That this House acknowledges the work of:
(1) community legal centres in tackling domestic violence;
(2) the United Nations and its 16 Days of Activism against Gender-Based Violence campaign to end domestic violence;
(3) journalist Ms Sarah Ferguson for her ongoing efforts to educate the public on the key driver behind domestic violence—control;
(4) the Leader of the Opposition for appointing a Shadow Parliamentary Secretary for Child Safety and Prevention of Family Violence; and
(5) the Victorian Minister for Women and Minister for the Prevention of Family Violence, for her work on Victoria's Royal Commission into Family Violence.
I rise today to talk once again about domestic violence—the national scourge that has attracted our attention so poignantly this last week. As we all know, domestic violence is not restricted to one suburb or one part of our society. It transcends all cultural, class and religious boundaries. It is about control, it is about violence and it is born from gender inequity. The result of domestic violence is the undermining of one's self worth, and it has always been with us. As I said last week on White Ribbon Day, the conversation, however, has changed. We are finally having a serious national conversation. We cannot go back from this point. We must keep shining a light on this epidemic.
To that end, I commend journalist Sarah Ferguson's two-part series Hitting Home. Sarah has spent six months on the front line, documenting the terrible realities for so many families. She followed women as they went through the court process seeking AVO's. The pressure and difficulty of going to court has been highlighted in this documentary series—the formality of the court process and the absolute humiliation of having to attend a court to have that court seek to protect you from someone who purports to love you. I also commend the work of community legal centres and women's refuges in ensuring women are not alone facing their worst day and not alone when making decisions about what to do when they find themselves in these situations. I must stand here today and condemn this government for its cuts to funding these services, and for the cynical way it pays lip-service and makes announcements about new funding which still represents real cuts in real terms.
The statistics are alarming: 650 domestic violence incidents nationally each day; one every two minutes; 240,000 a year. But it is not the statistics that will change behaviour; it is the stories. We could stand here for hours detailing these horrific statistics; we have all heard them before. But the real stories make those statistics more stark—the individual stories that we are seeing on our televisions will, we hope, carry the change in behaviour. To that end, I commend the Victorian state government, led by Daniel Andrews, and Minister Fiona Richardson for the royal commission that is occurring in Victoria and for highlighting those stories and sharing them across our society, because they do merely become a statistic if you take away the individual stories.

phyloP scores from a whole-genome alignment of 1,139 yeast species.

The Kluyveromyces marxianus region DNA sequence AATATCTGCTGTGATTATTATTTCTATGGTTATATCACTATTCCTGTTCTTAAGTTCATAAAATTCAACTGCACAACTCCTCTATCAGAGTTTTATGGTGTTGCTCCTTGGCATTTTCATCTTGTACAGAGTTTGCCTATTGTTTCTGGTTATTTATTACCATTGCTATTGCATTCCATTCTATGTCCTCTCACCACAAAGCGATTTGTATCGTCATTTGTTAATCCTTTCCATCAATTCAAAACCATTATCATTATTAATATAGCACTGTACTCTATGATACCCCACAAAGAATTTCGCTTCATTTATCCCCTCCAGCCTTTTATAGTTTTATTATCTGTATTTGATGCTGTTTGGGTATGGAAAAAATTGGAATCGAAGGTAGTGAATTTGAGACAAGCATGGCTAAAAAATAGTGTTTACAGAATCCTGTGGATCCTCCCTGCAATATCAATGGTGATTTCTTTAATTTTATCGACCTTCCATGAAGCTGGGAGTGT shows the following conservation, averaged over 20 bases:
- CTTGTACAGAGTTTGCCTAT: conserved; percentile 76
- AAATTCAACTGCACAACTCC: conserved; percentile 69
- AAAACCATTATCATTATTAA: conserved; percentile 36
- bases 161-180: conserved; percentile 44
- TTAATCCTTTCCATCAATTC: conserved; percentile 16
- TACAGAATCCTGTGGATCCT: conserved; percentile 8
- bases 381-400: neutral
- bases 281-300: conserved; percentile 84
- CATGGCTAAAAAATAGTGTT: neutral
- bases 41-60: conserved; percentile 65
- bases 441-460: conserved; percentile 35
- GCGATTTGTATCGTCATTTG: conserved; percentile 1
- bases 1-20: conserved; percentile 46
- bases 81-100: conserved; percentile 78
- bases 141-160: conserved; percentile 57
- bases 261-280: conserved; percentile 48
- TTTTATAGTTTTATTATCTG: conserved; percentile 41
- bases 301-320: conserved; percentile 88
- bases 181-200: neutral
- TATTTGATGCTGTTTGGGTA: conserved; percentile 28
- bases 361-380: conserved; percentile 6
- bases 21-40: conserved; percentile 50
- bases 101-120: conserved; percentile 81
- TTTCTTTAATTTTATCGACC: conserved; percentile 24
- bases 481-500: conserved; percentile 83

Again, the statistics and data are important. To that end, I commend Bill Shorten and the Labor opposition for their announcement that the victims of domestic and family violence will be eligible to take leave as a universal workplace right. This is an important thing to occur in this country. It supports victims and ensures their rights under the law. It shines a light. It names and shames, in workplaces, those perpetrators. It ensures that workplaces will support the victims of domestic violence. It will also do a really important job and that is that it will accumulate the data; it will tell a story about the economic impact of domestic violence in our workplaces. As we all know, we measure those things that are important to us. So in measuring this and putting this domestic violence leave, as we are calling it, into our workplaces, we will, therefore, be collecting important data on the economic impacts of domestic violence.
I also want to commend the Victorian state government for joining the United Nations and its 16 days of activism. It was a proud moment when Spring Street was lit up orange last week. I have followed closely the work of Minister Richardson as every day so far of these 16 days she has made a point about domestic violence and carried it in our mainstream media. I hope that in this place the issue remains constant, that we mark the damage and the actions set to change those underlying factors, and we mark the changing behaviours that we hope come from this. But make no mistake: it is about gender inequity and it is about control. I am proud to be a part of the Labor Party that sets target for equal representation of women in our parliament. I am proud to stand here today with my sisters.
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